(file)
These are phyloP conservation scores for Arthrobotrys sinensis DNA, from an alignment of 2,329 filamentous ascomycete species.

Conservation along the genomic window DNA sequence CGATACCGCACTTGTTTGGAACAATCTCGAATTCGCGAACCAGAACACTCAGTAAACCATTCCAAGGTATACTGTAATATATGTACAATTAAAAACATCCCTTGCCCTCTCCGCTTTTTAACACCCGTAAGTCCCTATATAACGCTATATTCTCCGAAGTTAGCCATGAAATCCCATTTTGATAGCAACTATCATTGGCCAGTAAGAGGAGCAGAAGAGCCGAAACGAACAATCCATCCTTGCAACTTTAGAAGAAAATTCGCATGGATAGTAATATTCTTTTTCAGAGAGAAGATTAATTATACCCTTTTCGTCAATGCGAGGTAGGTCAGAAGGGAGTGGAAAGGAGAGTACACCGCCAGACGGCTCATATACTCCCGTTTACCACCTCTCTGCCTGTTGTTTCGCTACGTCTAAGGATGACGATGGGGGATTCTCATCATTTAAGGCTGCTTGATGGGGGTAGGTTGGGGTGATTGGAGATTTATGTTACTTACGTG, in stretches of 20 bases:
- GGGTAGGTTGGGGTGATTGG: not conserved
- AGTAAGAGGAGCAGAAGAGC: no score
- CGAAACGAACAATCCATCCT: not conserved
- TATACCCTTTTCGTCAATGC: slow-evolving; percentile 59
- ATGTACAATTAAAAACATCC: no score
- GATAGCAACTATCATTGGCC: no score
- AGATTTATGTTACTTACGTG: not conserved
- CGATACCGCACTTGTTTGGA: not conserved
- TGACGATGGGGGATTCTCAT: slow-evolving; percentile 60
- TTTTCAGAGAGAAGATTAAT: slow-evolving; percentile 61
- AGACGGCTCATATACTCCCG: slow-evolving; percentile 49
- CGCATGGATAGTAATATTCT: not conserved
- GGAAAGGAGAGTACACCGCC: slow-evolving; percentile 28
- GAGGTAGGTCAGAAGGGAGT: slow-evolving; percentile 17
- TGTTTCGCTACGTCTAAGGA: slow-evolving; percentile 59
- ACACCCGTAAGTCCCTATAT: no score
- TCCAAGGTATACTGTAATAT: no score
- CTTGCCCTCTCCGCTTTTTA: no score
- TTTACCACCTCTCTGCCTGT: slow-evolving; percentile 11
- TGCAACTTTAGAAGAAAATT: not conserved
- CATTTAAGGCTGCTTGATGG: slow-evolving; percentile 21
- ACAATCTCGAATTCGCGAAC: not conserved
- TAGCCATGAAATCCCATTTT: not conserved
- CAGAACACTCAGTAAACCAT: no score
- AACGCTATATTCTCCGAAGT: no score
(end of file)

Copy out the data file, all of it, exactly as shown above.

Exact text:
These are phyloP conservation scores for Arthrobotrys sinensis DNA, from an alignment of 2,329 filamentous ascomycete species.

Conservation along the genomic window DNA sequence CGATACCGCACTTGTTTGGAACAATCTCGAATTCGCGAACCAGAACACTCAGTAAACCATTCCAAGGTATACTGTAATATATGTACAATTAAAAACATCCCTTGCCCTCTCCGCTTTTTAACACCCGTAAGTCCCTATATAACGCTATATTCTCCGAAGTTAGCCATGAAATCCCATTTTGATAGCAACTATCATTGGCCAGTAAGAGGAGCAGAAGAGCCGAAACGAACAATCCATCCTTGCAACTTTAGAAGAAAATTCGCATGGATAGTAATATTCTTTTTCAGAGAGAAGATTAATTATACCCTTTTCGTCAATGCGAGGTAGGTCAGAAGGGAGTGGAAAGGAGAGTACACCGCCAGACGGCTCATATACTCCCGTTTACCACCTCTCTGCCTGTTGTTTCGCTACGTCTAAGGATGACGATGGGGGATTCTCATCATTTAAGGCTGCTTGATGGGGGTAGGTTGGGGTGATTGGAGATTTATGTTACTTACGTG, in stretches of 20 bases:
- GGGTAGGTTGGGGTGATTGG: not conserved
- AGTAAGAGGAGCAGAAGAGC: no score
- CGAAACGAACAATCCATCCT: not conserved
- TATACCCTTTTCGTCAATGC: slow-evolving; percentile 59
- ATGTACAATTAAAAACATCC: no score
- GATAGCAACTATCATTGGCC: no score
- AGATTTATGTTACTTACGTG: not conserved
- CGATACCGCACTTGTTTGGA: not conserved
- TGACGATGGGGGATTCTCAT: slow-evolving; percentile 60
- TTTTCAGAGAGAAGATTAAT: slow-evolving; percentile 61
- AGACGGCTCATATACTCCCG: slow-evolving; percentile 49
- CGCATGGATAGTAATATTCT: not conserved
- GGAAAGGAGAGTACACCGCC: slow-evolving; percentile 28
- GAGGTAGGTCAGAAGGGAGT: slow-evolving; percentile 17
- TGTTTCGCTACGTCTAAGGA: slow-evolving; percentile 59
- ACACCCGTAAGTCCCTATAT: no score
- TCCAAGGTATACTGTAATAT: no score
- CTTGCCCTCTCCGCTTTTTA: no score
- TTTACCACCTCTCTGCCTGT: slow-evolving; percentile 11
- TGCAACTTTAGAAGAAAATT: not conserved
- CATTTAAGGCTGCTTGATGG: slow-evolving; percentile 21
- ACAATCTCGAATTCGCGAAC: not conserved
- TAGCCATGAAATCCCATTTT: not conserved
- CAGAACACTCAGTAAACCAT: no score
- AACGCTATATTCTCCGAAGT: no score